Priorities when learning the violin

Learning how to play an instrument is always challenging, from the very start to the endless polishing work. Which priorities do you focus on when learning the violin?

When practicing your instrument what is your focus?
  • New notes learning?
  • To play in tempo?
  • Learning a new technique?

Edward Kreitman, a very active and experienced Suzuki Teacher came up with this concept of priorities in teaching and learning. Mr. Kreitman is a registered Teacher Trainer of the Suzuki Association of the Americas and is the author of Teaching from the Balance Point: A Guide for Suzuki Parents, Teachers and Students, and Teaching with an Open Heart: A Guide for Developing Conscious Musicianship.

And this cycle of priorities is:

  • Posture
  • Tone
  • Tuning
  • Expression
  • Learning New Pieces
Priorites when learning the violin

Let’s try to understand what are each one of those main topics.


The main posture of playing the violin consists in learning how to keep a balanced relationship between our body stance and the manipulation of our instruments.

It’s very common that this body awareness takes a long time to be built as there are so many small details to cover. The Violins on your shoulder, your right hand is responsible for making the sound, and your left hand trying to find the correct notes on a fretless fingerboard. That’s not easy at all!

In the end, what we really want is to make everything easier to play, what matters is how to make a posture that can help us play better.

Tone Production

As a second priority, the quality of our tone is what we should look for.

Thinking about what we listen to when someone is playing their instrument, the quality of that sound source is definitely what we notice first.

The way that we hold our bow (posture) will influence directly our ability to produce a nice sound.

And for the violin, the ability to produce a nice sound comes from the ability to combine pressure and speed at the right place between the bridge and fingerboard. Making the string to vibrate as full and natural as possible.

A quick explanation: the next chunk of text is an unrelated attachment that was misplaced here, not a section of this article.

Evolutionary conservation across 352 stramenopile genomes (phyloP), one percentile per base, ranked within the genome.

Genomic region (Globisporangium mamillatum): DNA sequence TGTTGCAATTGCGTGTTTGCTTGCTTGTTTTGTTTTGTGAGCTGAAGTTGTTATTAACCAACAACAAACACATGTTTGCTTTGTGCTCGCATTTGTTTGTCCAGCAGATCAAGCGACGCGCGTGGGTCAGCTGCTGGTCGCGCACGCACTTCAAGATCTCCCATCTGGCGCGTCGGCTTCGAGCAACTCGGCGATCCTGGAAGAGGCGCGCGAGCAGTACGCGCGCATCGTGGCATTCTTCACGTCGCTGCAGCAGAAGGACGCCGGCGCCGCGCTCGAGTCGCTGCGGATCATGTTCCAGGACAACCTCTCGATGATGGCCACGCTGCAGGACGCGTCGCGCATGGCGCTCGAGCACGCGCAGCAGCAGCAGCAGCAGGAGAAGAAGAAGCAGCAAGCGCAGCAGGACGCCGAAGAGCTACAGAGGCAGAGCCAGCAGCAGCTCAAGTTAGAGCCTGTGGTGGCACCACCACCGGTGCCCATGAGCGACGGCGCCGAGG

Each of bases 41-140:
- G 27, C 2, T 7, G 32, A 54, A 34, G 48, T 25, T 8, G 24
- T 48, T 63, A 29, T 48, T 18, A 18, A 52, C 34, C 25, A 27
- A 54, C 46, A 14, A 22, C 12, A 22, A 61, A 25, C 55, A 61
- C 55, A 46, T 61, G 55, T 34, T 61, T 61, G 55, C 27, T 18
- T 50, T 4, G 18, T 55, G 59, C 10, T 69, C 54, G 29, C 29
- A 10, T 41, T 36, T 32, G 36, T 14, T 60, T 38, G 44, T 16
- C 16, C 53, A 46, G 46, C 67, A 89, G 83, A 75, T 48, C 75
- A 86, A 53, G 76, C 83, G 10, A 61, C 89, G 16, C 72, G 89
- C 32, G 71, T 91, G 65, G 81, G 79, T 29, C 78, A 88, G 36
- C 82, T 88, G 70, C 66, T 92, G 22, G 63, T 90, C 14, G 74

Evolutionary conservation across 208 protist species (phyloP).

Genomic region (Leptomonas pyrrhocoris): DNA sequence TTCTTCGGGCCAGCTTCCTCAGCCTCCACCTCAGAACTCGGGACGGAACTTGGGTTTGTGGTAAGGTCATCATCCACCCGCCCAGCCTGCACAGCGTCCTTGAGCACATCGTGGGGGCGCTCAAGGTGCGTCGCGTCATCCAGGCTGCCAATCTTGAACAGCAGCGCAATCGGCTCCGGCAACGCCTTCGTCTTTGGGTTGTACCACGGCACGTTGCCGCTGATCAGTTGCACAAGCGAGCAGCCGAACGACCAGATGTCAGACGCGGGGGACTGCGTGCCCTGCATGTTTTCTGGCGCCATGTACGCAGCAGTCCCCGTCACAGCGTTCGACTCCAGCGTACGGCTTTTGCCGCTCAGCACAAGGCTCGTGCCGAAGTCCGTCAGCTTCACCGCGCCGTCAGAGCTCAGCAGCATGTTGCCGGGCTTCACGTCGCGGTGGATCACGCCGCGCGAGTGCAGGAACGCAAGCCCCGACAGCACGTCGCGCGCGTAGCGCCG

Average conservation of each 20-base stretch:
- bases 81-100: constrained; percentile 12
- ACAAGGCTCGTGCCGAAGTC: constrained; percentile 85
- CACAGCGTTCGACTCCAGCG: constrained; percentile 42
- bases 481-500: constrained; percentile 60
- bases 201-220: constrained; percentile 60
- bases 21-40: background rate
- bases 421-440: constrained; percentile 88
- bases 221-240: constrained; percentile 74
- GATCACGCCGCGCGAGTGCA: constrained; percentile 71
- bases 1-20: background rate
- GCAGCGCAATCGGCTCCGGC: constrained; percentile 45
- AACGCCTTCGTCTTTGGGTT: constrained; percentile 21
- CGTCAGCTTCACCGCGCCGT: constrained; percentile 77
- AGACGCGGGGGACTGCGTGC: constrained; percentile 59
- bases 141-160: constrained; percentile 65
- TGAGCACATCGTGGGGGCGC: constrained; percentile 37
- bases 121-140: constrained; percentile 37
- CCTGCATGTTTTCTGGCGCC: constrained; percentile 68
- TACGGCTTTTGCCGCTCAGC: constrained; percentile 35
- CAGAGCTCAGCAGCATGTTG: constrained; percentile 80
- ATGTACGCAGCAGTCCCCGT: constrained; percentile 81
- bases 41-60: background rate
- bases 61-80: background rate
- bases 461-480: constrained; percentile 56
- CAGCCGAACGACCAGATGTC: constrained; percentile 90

The violin doesn’t have frets, like guitars or the Ukulele, making it harder to find the correct notes on the fingerboard.

A combination of Aural skills and motor skills is required to the violinist to keep playing in tune.

All of that is only possible by keeping our instrument in a good position (posture) while making a good tone.

It’s impossible to stabilize our tuning if our tone is unstable.


After making sure that our tone and tuning are accurate, we can start thinking about the details of interpretation.

It’s like building a house, you will paint and decorate inside after its foundation is secure.

Learning New Pieces

Did we do a good job with all the above?

Is it time to learn a new song?

Can you keep all the structures you just build and keep going?

Well, that’s why playing an instrument is so challenging! Our work never ends!

Don’t expect to be perfect before moving on! This cycle is to be used as a guide so you know where to review or restart if needed. It’s so helpful to find that sometimes to get better tuning you just need to hold better your instrument!

The ability to observe the process and to identify what can be better is what we are looking for.

Let me know if you have any questions!

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